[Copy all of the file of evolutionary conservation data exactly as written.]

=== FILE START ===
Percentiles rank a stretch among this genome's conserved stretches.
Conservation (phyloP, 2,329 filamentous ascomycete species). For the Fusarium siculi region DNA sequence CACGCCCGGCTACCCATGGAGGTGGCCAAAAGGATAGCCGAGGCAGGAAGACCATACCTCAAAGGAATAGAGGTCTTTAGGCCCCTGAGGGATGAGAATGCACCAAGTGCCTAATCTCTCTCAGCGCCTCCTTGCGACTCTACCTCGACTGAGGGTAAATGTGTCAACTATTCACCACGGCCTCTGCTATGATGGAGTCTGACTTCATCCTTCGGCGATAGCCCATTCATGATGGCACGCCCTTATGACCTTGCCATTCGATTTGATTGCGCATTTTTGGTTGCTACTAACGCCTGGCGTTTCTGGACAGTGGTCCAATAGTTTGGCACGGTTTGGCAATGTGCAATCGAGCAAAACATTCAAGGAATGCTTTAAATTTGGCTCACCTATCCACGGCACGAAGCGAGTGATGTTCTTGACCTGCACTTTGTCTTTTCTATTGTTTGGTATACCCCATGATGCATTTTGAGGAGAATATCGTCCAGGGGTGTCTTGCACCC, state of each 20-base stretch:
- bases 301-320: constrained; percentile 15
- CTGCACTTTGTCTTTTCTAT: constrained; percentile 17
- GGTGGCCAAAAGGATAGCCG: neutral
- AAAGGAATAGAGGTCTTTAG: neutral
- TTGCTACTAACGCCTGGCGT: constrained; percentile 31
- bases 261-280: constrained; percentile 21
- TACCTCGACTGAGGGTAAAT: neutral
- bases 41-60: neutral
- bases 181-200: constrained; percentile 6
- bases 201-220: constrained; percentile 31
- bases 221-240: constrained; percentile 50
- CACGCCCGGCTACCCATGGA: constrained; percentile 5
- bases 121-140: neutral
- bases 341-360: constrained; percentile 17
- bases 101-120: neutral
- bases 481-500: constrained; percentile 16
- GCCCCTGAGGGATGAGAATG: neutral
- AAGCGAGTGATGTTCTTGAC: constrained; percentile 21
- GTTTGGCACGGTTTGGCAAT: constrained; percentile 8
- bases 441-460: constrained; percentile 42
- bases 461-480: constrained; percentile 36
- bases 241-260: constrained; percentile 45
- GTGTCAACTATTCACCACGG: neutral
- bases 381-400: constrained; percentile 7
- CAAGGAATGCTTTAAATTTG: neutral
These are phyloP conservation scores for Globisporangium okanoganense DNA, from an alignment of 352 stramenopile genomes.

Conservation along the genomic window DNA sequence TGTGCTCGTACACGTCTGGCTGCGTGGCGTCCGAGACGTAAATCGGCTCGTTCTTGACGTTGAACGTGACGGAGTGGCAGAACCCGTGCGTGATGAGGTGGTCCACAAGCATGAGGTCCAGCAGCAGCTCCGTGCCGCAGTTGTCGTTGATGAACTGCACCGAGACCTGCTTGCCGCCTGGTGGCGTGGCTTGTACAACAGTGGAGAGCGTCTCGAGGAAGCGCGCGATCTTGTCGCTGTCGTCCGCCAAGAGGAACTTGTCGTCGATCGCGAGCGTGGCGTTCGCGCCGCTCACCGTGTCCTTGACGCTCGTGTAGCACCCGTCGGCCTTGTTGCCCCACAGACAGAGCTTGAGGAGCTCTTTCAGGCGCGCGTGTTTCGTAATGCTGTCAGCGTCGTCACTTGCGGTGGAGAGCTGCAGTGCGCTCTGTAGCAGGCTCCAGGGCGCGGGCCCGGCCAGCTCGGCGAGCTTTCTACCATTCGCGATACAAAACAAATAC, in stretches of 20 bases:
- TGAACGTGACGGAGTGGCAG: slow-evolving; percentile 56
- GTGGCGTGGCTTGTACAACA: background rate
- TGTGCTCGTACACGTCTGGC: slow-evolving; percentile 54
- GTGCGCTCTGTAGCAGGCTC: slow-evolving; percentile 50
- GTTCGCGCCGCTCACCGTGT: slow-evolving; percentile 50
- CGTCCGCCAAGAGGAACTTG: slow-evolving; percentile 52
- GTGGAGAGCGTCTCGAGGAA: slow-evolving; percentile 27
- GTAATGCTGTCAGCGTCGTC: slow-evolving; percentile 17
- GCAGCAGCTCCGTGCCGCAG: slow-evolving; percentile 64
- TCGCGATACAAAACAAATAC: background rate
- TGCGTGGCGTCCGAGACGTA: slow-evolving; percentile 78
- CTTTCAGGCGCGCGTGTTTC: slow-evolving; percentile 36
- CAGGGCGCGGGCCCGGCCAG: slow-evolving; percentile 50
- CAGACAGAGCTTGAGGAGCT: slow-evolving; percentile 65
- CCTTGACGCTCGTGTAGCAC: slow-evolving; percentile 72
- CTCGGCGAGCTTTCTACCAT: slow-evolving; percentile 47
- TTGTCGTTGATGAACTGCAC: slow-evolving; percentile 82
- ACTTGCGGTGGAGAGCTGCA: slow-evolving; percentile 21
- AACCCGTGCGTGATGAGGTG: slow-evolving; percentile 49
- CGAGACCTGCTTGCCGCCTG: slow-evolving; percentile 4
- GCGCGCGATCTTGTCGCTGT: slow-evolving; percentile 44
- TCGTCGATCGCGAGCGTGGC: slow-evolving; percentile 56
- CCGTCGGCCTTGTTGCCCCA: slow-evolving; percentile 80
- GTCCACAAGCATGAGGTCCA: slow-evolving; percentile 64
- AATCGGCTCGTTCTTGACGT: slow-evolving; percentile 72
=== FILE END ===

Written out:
Percentiles rank a stretch among this genome's conserved stretches.
Conservation (phyloP, 2,329 filamentous ascomycete species). For the Fusarium siculi region DNA sequence CACGCCCGGCTACCCATGGAGGTGGCCAAAAGGATAGCCGAGGCAGGAAGACCATACCTCAAAGGAATAGAGGTCTTTAGGCCCCTGAGGGATGAGAATGCACCAAGTGCCTAATCTCTCTCAGCGCCTCCTTGCGACTCTACCTCGACTGAGGGTAAATGTGTCAACTATTCACCACGGCCTCTGCTATGATGGAGTCTGACTTCATCCTTCGGCGATAGCCCATTCATGATGGCACGCCCTTATGACCTTGCCATTCGATTTGATTGCGCATTTTTGGTTGCTACTAACGCCTGGCGTTTCTGGACAGTGGTCCAATAGTTTGGCACGGTTTGGCAATGTGCAATCGAGCAAAACATTCAAGGAATGCTTTAAATTTGGCTCACCTATCCACGGCACGAAGCGAGTGATGTTCTTGACCTGCACTTTGTCTTTTCTATTGTTTGGTATACCCCATGATGCATTTTGAGGAGAATATCGTCCAGGGGTGTCTTGCACCC, state of each 20-base stretch:
- bases 301-320: constrained; percentile 15
- CTGCACTTTGTCTTTTCTAT: constrained; percentile 17
- GGTGGCCAAAAGGATAGCCG: neutral
- AAAGGAATAGAGGTCTTTAG: neutral
- TTGCTACTAACGCCTGGCGT: constrained; percentile 31
- bases 261-280: constrained; percentile 21
- TACCTCGACTGAGGGTAAAT: neutral
- bases 41-60: neutral
- bases 181-200: constrained; percentile 6
- bases 201-220: constrained; percentile 31
- bases 221-240: constrained; percentile 50
- CACGCCCGGCTACCCATGGA: constrained; percentile 5
- bases 121-140: neutral
- bases 341-360: constrained; percentile 17
- bases 101-120: neutral
- bases 481-500: constrained; percentile 16
- GCCCCTGAGGGATGAGAATG: neutral
- AAGCGAGTGATGTTCTTGAC: constrained; percentile 21
- GTTTGGCACGGTTTGGCAAT: constrained; percentile 8
- bases 441-460: constrained; percentile 42
- bases 461-480: constrained; percentile 36
- bases 241-260: constrained; percentile 45
- GTGTCAACTATTCACCACGG: neutral
- bases 381-400: constrained; percentile 7
- CAAGGAATGCTTTAAATTTG: neutral
These are phyloP conservation scores for Globisporangium okanoganense DNA, from an alignment of 352 stramenopile genomes.

Conservation along the genomic window DNA sequence TGTGCTCGTACACGTCTGGCTGCGTGGCGTCCGAGACGTAAATCGGCTCGTTCTTGACGTTGAACGTGACGGAGTGGCAGAACCCGTGCGTGATGAGGTGGTCCACAAGCATGAGGTCCAGCAGCAGCTCCGTGCCGCAGTTGTCGTTGATGAACTGCACCGAGACCTGCTTGCCGCCTGGTGGCGTGGCTTGTACAACAGTGGAGAGCGTCTCGAGGAAGCGCGCGATCTTGTCGCTGTCGTCCGCCAAGAGGAACTTGTCGTCGATCGCGAGCGTGGCGTTCGCGCCGCTCACCGTGTCCTTGACGCTCGTGTAGCACCCGTCGGCCTTGTTGCCCCACAGACAGAGCTTGAGGAGCTCTTTCAGGCGCGCGTGTTTCGTAATGCTGTCAGCGTCGTCACTTGCGGTGGAGAGCTGCAGTGCGCTCTGTAGCAGGCTCCAGGGCGCGGGCCCGGCCAGCTCGGCGAGCTTTCTACCATTCGCGATACAAAACAAATAC, in stretches of 20 bases:
- TGAACGTGACGGAGTGGCAG: slow-evolving; percentile 56
- GTGGCGTGGCTTGTACAACA: background rate
- TGTGCTCGTACACGTCTGGC: slow-evolving; percentile 54
- GTGCGCTCTGTAGCAGGCTC: slow-evolving; percentile 50
- GTTCGCGCCGCTCACCGTGT: slow-evolving; percentile 50
- CGTCCGCCAAGAGGAACTTG: slow-evolving; percentile 52
- GTGGAGAGCGTCTCGAGGAA: slow-evolving; percentile 27
- GTAATGCTGTCAGCGTCGTC: slow-evolving; percentile 17
- GCAGCAGCTCCGTGCCGCAG: slow-evolving; percentile 64
- TCGCGATACAAAACAAATAC: background rate
- TGCGTGGCGTCCGAGACGTA: slow-evolving; percentile 78
- CTTTCAGGCGCGCGTGTTTC: slow-evolving; percentile 36
- CAGGGCGCGGGCCCGGCCAG: slow-evolving; percentile 50
- CAGACAGAGCTTGAGGAGCT: slow-evolving; percentile 65
- CCTTGACGCTCGTGTAGCAC: slow-evolving; percentile 72
- CTCGGCGAGCTTTCTACCAT: slow-evolving; percentile 47
- TTGTCGTTGATGAACTGCAC: slow-evolving; percentile 82
- ACTTGCGGTGGAGAGCTGCA: slow-evolving; percentile 21
- AACCCGTGCGTGATGAGGTG: slow-evolving; percentile 49
- CGAGACCTGCTTGCCGCCTG: slow-evolving; percentile 4
- GCGCGCGATCTTGTCGCTGT: slow-evolving; percentile 44
- TCGTCGATCGCGAGCGTGGC: slow-evolving; percentile 56
- CCGTCGGCCTTGTTGCCCCA: slow-evolving; percentile 80
- GTCCACAAGCATGAGGTCCA: slow-evolving; percentile 64
- AATCGGCTCGTTCTTGACGT: slow-evolving; percentile 72